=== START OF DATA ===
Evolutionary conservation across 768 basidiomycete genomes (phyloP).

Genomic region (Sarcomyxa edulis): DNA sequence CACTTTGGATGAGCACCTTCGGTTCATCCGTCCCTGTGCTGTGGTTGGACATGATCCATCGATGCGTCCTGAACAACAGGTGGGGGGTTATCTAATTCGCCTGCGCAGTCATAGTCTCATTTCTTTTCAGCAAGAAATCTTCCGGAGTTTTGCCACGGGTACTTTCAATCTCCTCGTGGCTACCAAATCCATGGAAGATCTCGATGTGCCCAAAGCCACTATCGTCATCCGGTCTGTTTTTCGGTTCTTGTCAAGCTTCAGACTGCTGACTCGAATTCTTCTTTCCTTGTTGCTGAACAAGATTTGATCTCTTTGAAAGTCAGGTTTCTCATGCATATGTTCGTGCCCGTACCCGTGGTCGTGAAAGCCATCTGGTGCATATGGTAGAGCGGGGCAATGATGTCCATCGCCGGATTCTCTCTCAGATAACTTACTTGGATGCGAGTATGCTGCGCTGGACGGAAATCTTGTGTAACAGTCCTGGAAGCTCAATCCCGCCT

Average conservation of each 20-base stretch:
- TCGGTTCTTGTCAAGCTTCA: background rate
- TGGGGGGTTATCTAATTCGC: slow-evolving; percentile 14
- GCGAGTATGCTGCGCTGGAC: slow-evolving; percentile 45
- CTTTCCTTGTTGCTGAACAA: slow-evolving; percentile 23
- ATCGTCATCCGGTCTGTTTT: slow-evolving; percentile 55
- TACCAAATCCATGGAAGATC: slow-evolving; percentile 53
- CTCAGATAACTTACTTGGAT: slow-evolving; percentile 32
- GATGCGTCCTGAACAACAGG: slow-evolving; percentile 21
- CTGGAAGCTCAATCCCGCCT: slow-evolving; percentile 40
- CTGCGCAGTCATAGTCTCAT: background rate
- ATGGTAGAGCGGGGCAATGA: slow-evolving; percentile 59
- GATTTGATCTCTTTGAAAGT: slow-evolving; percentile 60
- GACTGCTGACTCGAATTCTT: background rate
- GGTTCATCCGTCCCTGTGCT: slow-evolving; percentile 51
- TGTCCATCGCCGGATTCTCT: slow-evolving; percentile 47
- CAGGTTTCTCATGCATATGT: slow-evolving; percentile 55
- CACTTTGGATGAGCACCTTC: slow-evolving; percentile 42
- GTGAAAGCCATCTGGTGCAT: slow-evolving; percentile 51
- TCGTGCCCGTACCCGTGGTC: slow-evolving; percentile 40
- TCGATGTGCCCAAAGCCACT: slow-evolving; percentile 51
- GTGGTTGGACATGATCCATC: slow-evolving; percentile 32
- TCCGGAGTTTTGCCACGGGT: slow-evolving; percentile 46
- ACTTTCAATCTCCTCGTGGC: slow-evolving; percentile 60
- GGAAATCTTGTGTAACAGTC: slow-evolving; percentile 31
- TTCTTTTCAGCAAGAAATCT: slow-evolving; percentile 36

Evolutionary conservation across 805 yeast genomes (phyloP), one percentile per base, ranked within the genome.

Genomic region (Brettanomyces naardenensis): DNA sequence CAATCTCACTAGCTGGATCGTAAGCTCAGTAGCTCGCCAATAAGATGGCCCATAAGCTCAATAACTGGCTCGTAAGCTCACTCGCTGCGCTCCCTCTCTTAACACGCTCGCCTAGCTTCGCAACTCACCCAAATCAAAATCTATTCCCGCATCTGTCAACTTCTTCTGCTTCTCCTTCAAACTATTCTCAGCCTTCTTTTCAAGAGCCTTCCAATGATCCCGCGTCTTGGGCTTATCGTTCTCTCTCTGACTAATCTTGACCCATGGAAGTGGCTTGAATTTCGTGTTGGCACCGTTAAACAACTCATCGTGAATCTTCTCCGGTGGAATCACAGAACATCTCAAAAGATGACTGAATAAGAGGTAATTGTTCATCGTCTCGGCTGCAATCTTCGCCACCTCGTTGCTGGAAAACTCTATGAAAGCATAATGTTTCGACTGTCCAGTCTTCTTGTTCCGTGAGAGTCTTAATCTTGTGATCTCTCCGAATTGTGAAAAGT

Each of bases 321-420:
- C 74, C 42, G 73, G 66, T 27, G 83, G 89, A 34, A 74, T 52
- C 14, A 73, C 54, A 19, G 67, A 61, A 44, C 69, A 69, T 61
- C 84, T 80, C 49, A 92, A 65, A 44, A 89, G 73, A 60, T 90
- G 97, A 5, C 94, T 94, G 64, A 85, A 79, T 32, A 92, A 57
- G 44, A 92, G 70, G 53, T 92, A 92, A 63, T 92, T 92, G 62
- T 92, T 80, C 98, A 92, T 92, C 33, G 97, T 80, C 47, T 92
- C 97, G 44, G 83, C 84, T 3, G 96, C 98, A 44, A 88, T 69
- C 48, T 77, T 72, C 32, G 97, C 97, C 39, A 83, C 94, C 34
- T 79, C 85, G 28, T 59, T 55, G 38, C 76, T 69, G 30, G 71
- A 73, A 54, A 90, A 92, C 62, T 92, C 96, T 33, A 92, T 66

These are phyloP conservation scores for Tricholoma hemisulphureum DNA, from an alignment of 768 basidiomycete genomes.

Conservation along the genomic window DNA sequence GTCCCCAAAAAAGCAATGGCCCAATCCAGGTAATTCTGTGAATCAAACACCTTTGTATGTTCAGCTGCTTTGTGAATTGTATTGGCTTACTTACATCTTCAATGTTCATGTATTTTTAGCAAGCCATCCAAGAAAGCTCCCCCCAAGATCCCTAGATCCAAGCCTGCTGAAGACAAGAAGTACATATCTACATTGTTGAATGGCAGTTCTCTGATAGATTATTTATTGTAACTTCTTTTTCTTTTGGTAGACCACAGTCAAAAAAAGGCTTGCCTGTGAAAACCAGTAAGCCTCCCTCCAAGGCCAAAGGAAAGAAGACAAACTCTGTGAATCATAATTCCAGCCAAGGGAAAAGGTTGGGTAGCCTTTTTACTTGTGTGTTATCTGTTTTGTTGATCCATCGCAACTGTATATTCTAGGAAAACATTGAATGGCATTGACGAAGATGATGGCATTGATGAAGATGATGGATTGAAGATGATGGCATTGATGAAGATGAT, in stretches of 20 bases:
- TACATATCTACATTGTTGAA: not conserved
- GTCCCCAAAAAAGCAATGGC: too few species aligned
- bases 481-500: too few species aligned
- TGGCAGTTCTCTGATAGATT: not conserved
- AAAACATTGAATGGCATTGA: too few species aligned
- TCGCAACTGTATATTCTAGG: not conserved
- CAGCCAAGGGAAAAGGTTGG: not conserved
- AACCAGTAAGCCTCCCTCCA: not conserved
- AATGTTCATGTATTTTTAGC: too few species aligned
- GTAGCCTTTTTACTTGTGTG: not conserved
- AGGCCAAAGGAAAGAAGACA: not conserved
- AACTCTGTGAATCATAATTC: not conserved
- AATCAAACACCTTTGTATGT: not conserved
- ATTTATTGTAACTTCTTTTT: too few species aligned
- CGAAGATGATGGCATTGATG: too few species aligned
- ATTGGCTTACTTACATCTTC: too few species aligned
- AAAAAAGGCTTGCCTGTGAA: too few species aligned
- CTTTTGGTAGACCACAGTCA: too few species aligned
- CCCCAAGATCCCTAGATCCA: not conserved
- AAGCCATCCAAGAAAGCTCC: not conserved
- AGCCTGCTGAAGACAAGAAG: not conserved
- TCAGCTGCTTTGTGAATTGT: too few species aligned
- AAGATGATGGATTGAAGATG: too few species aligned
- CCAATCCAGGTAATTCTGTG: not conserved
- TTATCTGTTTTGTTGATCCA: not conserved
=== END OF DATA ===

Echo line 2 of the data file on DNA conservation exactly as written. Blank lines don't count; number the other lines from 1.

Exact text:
Genomic region (Sarcomyxa edulis): DNA sequence CACTTTGGATGAGCACCTTCGGTTCATCCGTCCCTGTGCTGTGGTTGGACATGATCCATCGATGCGTCCTGAACAACAGGTGGGGGGTTATCTAATTCGCCTGCGCAGTCATAGTCTCATTTCTTTTCAGCAAGAAATCTTCCGGAGTTTTGCCACGGGTACTTTCAATCTCCTCGTGGCTACCAAATCCATGGAAGATCTCGATGTGCCCAAAGCCACTATCGTCATCCGGTCTGTTTTTCGGTTCTTGTCAAGCTTCAGACTGCTGACTCGAATTCTTCTTTCCTTGTTGCTGAACAAGATTTGATCTCTTTGAAAGTCAGGTTTCTCATGCATATGTTCGTGCCCGTACCCGTGGTCGTGAAAGCCATCTGGTGCATATGGTAGAGCGGGGCAATGATGTCCATCGCCGGATTCTCTCTCAGATAACTTACTTGGATGCGAGTATGCTGCGCTGGACGGAAATCTTGTGTAACAGTCCTGGAAGCTCAATCCCGCCT